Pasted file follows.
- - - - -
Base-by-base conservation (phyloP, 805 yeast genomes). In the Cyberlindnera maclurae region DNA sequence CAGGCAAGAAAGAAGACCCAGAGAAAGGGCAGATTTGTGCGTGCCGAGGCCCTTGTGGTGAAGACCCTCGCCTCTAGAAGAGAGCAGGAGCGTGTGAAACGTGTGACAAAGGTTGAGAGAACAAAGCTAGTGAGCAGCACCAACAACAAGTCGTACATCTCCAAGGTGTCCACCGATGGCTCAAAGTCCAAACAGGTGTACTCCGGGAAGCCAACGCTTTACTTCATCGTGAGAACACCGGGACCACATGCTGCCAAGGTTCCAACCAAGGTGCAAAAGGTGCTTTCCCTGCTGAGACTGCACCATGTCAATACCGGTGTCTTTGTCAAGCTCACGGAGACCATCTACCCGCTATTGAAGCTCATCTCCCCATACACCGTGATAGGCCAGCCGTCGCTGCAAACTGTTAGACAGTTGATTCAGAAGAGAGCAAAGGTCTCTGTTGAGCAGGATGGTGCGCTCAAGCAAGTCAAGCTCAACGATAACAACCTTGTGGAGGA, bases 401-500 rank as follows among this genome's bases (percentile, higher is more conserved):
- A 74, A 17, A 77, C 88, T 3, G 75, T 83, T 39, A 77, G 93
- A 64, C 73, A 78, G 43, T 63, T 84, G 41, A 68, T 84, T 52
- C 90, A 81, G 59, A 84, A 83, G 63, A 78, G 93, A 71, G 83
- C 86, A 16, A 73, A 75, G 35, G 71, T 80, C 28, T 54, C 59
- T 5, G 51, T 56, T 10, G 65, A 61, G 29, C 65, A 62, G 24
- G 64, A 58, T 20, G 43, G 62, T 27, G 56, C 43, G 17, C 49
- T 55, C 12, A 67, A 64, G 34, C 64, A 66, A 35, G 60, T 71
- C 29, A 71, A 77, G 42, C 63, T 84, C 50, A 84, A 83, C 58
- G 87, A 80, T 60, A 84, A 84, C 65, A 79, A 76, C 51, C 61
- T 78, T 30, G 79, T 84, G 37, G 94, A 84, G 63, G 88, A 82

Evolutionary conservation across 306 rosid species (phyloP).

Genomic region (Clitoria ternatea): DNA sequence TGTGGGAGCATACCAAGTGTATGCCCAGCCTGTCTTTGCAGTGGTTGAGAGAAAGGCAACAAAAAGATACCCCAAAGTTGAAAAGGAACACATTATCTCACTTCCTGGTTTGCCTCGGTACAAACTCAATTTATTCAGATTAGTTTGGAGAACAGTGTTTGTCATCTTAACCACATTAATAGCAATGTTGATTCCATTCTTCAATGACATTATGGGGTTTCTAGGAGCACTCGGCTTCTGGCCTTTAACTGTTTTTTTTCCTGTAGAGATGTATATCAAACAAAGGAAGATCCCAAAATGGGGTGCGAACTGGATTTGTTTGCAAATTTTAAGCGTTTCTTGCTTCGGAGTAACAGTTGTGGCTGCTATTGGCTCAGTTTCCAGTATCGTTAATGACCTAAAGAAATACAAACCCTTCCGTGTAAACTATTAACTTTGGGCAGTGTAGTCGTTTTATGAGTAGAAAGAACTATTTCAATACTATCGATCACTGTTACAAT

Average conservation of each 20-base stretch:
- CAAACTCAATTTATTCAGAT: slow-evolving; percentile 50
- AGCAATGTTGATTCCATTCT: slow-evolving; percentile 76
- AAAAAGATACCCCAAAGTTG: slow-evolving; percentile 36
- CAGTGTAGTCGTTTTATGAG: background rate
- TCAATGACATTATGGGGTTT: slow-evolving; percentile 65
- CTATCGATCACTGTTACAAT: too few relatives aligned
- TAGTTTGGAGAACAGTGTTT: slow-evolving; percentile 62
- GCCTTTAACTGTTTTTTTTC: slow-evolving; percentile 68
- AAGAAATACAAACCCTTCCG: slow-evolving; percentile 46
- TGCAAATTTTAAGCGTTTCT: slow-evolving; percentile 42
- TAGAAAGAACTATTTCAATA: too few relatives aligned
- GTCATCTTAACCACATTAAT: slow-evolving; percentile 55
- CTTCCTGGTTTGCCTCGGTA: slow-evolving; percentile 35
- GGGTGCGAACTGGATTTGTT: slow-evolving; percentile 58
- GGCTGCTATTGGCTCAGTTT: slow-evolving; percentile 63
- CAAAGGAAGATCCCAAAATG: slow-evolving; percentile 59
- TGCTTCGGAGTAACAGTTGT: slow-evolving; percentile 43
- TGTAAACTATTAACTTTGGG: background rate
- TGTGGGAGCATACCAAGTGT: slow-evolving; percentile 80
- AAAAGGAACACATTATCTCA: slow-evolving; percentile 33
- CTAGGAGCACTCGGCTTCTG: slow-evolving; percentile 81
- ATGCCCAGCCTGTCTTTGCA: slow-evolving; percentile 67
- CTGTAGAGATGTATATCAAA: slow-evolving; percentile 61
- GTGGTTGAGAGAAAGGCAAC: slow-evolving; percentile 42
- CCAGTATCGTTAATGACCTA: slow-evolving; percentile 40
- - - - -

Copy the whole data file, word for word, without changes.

Base-by-base conservation (phyloP, 805 yeast genomes). In the Cyberlindnera maclurae region DNA sequence CAGGCAAGAAAGAAGACCCAGAGAAAGGGCAGATTTGTGCGTGCCGAGGCCCTTGTGGTGAAGACCCTCGCCTCTAGAAGAGAGCAGGAGCGTGTGAAACGTGTGACAAAGGTTGAGAGAACAAAGCTAGTGAGCAGCACCAACAACAAGTCGTACATCTCCAAGGTGTCCACCGATGGCTCAAAGTCCAAACAGGTGTACTCCGGGAAGCCAACGCTTTACTTCATCGTGAGAACACCGGGACCACATGCTGCCAAGGTTCCAACCAAGGTGCAAAAGGTGCTTTCCCTGCTGAGACTGCACCATGTCAATACCGGTGTCTTTGTCAAGCTCACGGAGACCATCTACCCGCTATTGAAGCTCATCTCCCCATACACCGTGATAGGCCAGCCGTCGCTGCAAACTGTTAGACAGTTGATTCAGAAGAGAGCAAAGGTCTCTGTTGAGCAGGATGGTGCGCTCAAGCAAGTCAAGCTCAACGATAACAACCTTGTGGAGGA, bases 401-500 rank as follows among this genome's bases (percentile, higher is more conserved):
- A 74, A 17, A 77, C 88, T 3, G 75, T 83, T 39, A 77, G 93
- A 64, C 73, A 78, G 43, T 63, T 84, G 41, A 68, T 84, T 52
- C 90, A 81, G 59, A 84, A 83, G 63, A 78, G 93, A 71, G 83
- C 86, A 16, A 73, A 75, G 35, G 71, T 80, C 28, T 54, C 59
- T 5, G 51, T 56, T 10, G 65, A 61, G 29, C 65, A 62, G 24
- G 64, A 58, T 20, G 43, G 62, T 27, G 56, C 43, G 17, C 49
- T 55, C 12, A 67, A 64, G 34, C 64, A 66, A 35, G 60, T 71
- C 29, A 71, A 77, G 42, C 63, T 84, C 50, A 84, A 83, C 58
- G 87, A 80, T 60, A 84, A 84, C 65, A 79, A 76, C 51, C 61
- T 78, T 30, G 79, T 84, G 37, G 94, A 84, G 63, G 88, A 82

Evolutionary conservation across 306 rosid species (phyloP).

Genomic region (Clitoria ternatea): DNA sequence TGTGGGAGCATACCAAGTGTATGCCCAGCCTGTCTTTGCAGTGGTTGAGAGAAAGGCAACAAAAAGATACCCCAAAGTTGAAAAGGAACACATTATCTCACTTCCTGGTTTGCCTCGGTACAAACTCAATTTATTCAGATTAGTTTGGAGAACAGTGTTTGTCATCTTAACCACATTAATAGCAATGTTGATTCCATTCTTCAATGACATTATGGGGTTTCTAGGAGCACTCGGCTTCTGGCCTTTAACTGTTTTTTTTCCTGTAGAGATGTATATCAAACAAAGGAAGATCCCAAAATGGGGTGCGAACTGGATTTGTTTGCAAATTTTAAGCGTTTCTTGCTTCGGAGTAACAGTTGTGGCTGCTATTGGCTCAGTTTCCAGTATCGTTAATGACCTAAAGAAATACAAACCCTTCCGTGTAAACTATTAACTTTGGGCAGTGTAGTCGTTTTATGAGTAGAAAGAACTATTTCAATACTATCGATCACTGTTACAAT

Average conservation of each 20-base stretch:
- CAAACTCAATTTATTCAGAT: slow-evolving; percentile 50
- AGCAATGTTGATTCCATTCT: slow-evolving; percentile 76
- AAAAAGATACCCCAAAGTTG: slow-evolving; percentile 36
- CAGTGTAGTCGTTTTATGAG: background rate
- TCAATGACATTATGGGGTTT: slow-evolving; percentile 65
- CTATCGATCACTGTTACAAT: too few relatives aligned
- TAGTTTGGAGAACAGTGTTT: slow-evolving; percentile 62
- GCCTTTAACTGTTTTTTTTC: slow-evolving; percentile 68
- AAGAAATACAAACCCTTCCG: slow-evolving; percentile 46
- TGCAAATTTTAAGCGTTTCT: slow-evolving; percentile 42
- TAGAAAGAACTATTTCAATA: too few relatives aligned
- GTCATCTTAACCACATTAAT: slow-evolving; percentile 55
- CTTCCTGGTTTGCCTCGGTA: slow-evolving; percentile 35
- GGGTGCGAACTGGATTTGTT: slow-evolving; percentile 58
- GGCTGCTATTGGCTCAGTTT: slow-evolving; percentile 63
- CAAAGGAAGATCCCAAAATG: slow-evolving; percentile 59
- TGCTTCGGAGTAACAGTTGT: slow-evolving; percentile 43
- TGTAAACTATTAACTTTGGG: background rate
- TGTGGGAGCATACCAAGTGT: slow-evolving; percentile 80
- AAAAGGAACACATTATCTCA: slow-evolving; percentile 33
- CTAGGAGCACTCGGCTTCTG: slow-evolving; percentile 81
- ATGCCCAGCCTGTCTTTGCA: slow-evolving; percentile 67
- CTGTAGAGATGTATATCAAA: slow-evolving; percentile 61
- GTGGTTGAGAGAAAGGCAAC: slow-evolving; percentile 42
- CCAGTATCGTTAATGACCTA: slow-evolving; percentile 40